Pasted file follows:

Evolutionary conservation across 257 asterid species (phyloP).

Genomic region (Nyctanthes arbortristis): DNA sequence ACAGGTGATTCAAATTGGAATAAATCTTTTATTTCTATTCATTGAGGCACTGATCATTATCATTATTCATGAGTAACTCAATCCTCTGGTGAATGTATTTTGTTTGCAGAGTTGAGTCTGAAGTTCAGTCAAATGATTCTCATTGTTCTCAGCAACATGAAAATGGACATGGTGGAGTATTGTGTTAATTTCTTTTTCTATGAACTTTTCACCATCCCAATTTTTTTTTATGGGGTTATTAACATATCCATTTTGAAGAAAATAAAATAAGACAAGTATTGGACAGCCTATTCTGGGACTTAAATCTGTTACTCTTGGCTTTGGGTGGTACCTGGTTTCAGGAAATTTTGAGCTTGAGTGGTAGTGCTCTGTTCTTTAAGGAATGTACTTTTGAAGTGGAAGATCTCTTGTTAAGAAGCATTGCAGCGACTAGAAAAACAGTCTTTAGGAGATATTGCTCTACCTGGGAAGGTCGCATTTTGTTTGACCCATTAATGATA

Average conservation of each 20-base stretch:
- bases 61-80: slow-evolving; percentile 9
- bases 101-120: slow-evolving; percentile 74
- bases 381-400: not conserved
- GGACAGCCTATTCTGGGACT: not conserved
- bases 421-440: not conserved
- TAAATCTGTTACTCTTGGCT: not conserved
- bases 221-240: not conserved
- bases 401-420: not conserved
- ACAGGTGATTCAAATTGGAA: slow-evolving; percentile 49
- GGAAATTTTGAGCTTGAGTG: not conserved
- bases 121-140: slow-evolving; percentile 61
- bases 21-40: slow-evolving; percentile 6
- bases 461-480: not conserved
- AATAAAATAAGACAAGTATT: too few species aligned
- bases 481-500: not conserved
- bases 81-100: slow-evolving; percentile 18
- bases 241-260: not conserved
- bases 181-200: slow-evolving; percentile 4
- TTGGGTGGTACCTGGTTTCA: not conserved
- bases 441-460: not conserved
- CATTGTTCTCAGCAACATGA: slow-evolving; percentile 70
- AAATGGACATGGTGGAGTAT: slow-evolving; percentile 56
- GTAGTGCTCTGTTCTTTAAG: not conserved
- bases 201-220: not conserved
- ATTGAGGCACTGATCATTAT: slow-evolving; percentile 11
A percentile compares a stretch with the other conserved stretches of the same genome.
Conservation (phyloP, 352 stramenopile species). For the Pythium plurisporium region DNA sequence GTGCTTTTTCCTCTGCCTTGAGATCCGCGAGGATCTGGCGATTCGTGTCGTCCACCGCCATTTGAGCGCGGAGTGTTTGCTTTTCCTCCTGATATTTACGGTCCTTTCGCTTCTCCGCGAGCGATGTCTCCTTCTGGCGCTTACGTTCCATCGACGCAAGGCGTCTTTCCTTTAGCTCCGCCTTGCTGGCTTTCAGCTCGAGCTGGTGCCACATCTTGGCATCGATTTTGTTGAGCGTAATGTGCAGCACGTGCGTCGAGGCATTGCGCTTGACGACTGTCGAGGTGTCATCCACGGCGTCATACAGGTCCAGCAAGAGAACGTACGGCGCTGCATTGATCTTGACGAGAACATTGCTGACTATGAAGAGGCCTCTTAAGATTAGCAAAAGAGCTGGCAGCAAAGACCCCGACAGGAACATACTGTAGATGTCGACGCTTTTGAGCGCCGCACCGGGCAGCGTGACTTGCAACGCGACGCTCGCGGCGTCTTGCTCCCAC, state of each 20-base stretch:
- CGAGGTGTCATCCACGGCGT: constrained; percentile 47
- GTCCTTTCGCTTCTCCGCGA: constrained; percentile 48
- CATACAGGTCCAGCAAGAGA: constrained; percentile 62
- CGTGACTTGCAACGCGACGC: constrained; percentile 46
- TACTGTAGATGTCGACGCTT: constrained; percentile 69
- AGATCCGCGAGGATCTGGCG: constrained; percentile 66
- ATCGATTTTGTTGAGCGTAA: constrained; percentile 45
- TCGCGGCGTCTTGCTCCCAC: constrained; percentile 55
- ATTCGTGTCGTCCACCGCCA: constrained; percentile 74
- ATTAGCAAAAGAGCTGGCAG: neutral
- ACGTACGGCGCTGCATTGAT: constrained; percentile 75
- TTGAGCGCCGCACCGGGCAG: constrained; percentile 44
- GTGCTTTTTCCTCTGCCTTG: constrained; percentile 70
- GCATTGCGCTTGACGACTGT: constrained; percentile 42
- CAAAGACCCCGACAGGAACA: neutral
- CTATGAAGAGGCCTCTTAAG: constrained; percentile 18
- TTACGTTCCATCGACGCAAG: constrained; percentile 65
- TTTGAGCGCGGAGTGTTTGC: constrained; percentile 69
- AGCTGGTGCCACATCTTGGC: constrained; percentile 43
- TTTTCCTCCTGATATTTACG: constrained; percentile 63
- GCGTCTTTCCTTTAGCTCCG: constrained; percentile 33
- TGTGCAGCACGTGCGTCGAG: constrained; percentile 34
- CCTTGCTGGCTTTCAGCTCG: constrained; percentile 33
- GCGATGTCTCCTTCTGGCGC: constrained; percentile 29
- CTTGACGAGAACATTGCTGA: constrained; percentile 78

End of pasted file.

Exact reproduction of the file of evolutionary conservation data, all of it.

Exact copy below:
Evolutionary conservation across 257 asterid species (phyloP).

Genomic region (Nyctanthes arbortristis): DNA sequence ACAGGTGATTCAAATTGGAATAAATCTTTTATTTCTATTCATTGAGGCACTGATCATTATCATTATTCATGAGTAACTCAATCCTCTGGTGAATGTATTTTGTTTGCAGAGTTGAGTCTGAAGTTCAGTCAAATGATTCTCATTGTTCTCAGCAACATGAAAATGGACATGGTGGAGTATTGTGTTAATTTCTTTTTCTATGAACTTTTCACCATCCCAATTTTTTTTTATGGGGTTATTAACATATCCATTTTGAAGAAAATAAAATAAGACAAGTATTGGACAGCCTATTCTGGGACTTAAATCTGTTACTCTTGGCTTTGGGTGGTACCTGGTTTCAGGAAATTTTGAGCTTGAGTGGTAGTGCTCTGTTCTTTAAGGAATGTACTTTTGAAGTGGAAGATCTCTTGTTAAGAAGCATTGCAGCGACTAGAAAAACAGTCTTTAGGAGATATTGCTCTACCTGGGAAGGTCGCATTTTGTTTGACCCATTAATGATA

Average conservation of each 20-base stretch:
- bases 61-80: slow-evolving; percentile 9
- bases 101-120: slow-evolving; percentile 74
- bases 381-400: not conserved
- GGACAGCCTATTCTGGGACT: not conserved
- bases 421-440: not conserved
- TAAATCTGTTACTCTTGGCT: not conserved
- bases 221-240: not conserved
- bases 401-420: not conserved
- ACAGGTGATTCAAATTGGAA: slow-evolving; percentile 49
- GGAAATTTTGAGCTTGAGTG: not conserved
- bases 121-140: slow-evolving; percentile 61
- bases 21-40: slow-evolving; percentile 6
- bases 461-480: not conserved
- AATAAAATAAGACAAGTATT: too few species aligned
- bases 481-500: not conserved
- bases 81-100: slow-evolving; percentile 18
- bases 241-260: not conserved
- bases 181-200: slow-evolving; percentile 4
- TTGGGTGGTACCTGGTTTCA: not conserved
- bases 441-460: not conserved
- CATTGTTCTCAGCAACATGA: slow-evolving; percentile 70
- AAATGGACATGGTGGAGTAT: slow-evolving; percentile 56
- GTAGTGCTCTGTTCTTTAAG: not conserved
- bases 201-220: not conserved
- ATTGAGGCACTGATCATTAT: slow-evolving; percentile 11
A percentile compares a stretch with the other conserved stretches of the same genome.
Conservation (phyloP, 352 stramenopile species). For the Pythium plurisporium region DNA sequence GTGCTTTTTCCTCTGCCTTGAGATCCGCGAGGATCTGGCGATTCGTGTCGTCCACCGCCATTTGAGCGCGGAGTGTTTGCTTTTCCTCCTGATATTTACGGTCCTTTCGCTTCTCCGCGAGCGATGTCTCCTTCTGGCGCTTACGTTCCATCGACGCAAGGCGTCTTTCCTTTAGCTCCGCCTTGCTGGCTTTCAGCTCGAGCTGGTGCCACATCTTGGCATCGATTTTGTTGAGCGTAATGTGCAGCACGTGCGTCGAGGCATTGCGCTTGACGACTGTCGAGGTGTCATCCACGGCGTCATACAGGTCCAGCAAGAGAACGTACGGCGCTGCATTGATCTTGACGAGAACATTGCTGACTATGAAGAGGCCTCTTAAGATTAGCAAAAGAGCTGGCAGCAAAGACCCCGACAGGAACATACTGTAGATGTCGACGCTTTTGAGCGCCGCACCGGGCAGCGTGACTTGCAACGCGACGCTCGCGGCGTCTTGCTCCCAC, state of each 20-base stretch:
- CGAGGTGTCATCCACGGCGT: constrained; percentile 47
- GTCCTTTCGCTTCTCCGCGA: constrained; percentile 48
- CATACAGGTCCAGCAAGAGA: constrained; percentile 62
- CGTGACTTGCAACGCGACGC: constrained; percentile 46
- TACTGTAGATGTCGACGCTT: constrained; percentile 69
- AGATCCGCGAGGATCTGGCG: constrained; percentile 66
- ATCGATTTTGTTGAGCGTAA: constrained; percentile 45
- TCGCGGCGTCTTGCTCCCAC: constrained; percentile 55
- ATTCGTGTCGTCCACCGCCA: constrained; percentile 74
- ATTAGCAAAAGAGCTGGCAG: neutral
- ACGTACGGCGCTGCATTGAT: constrained; percentile 75
- TTGAGCGCCGCACCGGGCAG: constrained; percentile 44
- GTGCTTTTTCCTCTGCCTTG: constrained; percentile 70
- GCATTGCGCTTGACGACTGT: constrained; percentile 42
- CAAAGACCCCGACAGGAACA: neutral
- CTATGAAGAGGCCTCTTAAG: constrained; percentile 18
- TTACGTTCCATCGACGCAAG: constrained; percentile 65
- TTTGAGCGCGGAGTGTTTGC: constrained; percentile 69
- AGCTGGTGCCACATCTTGGC: constrained; percentile 43
- TTTTCCTCCTGATATTTACG: constrained; percentile 63
- GCGTCTTTCCTTTAGCTCCG: constrained; percentile 33
- TGTGCAGCACGTGCGTCGAG: constrained; percentile 34
- CCTTGCTGGCTTTCAGCTCG: constrained; percentile 33
- GCGATGTCTCCTTCTGGCGC: constrained; percentile 29
- CTTGACGAGAACATTGCTGA: constrained; percentile 78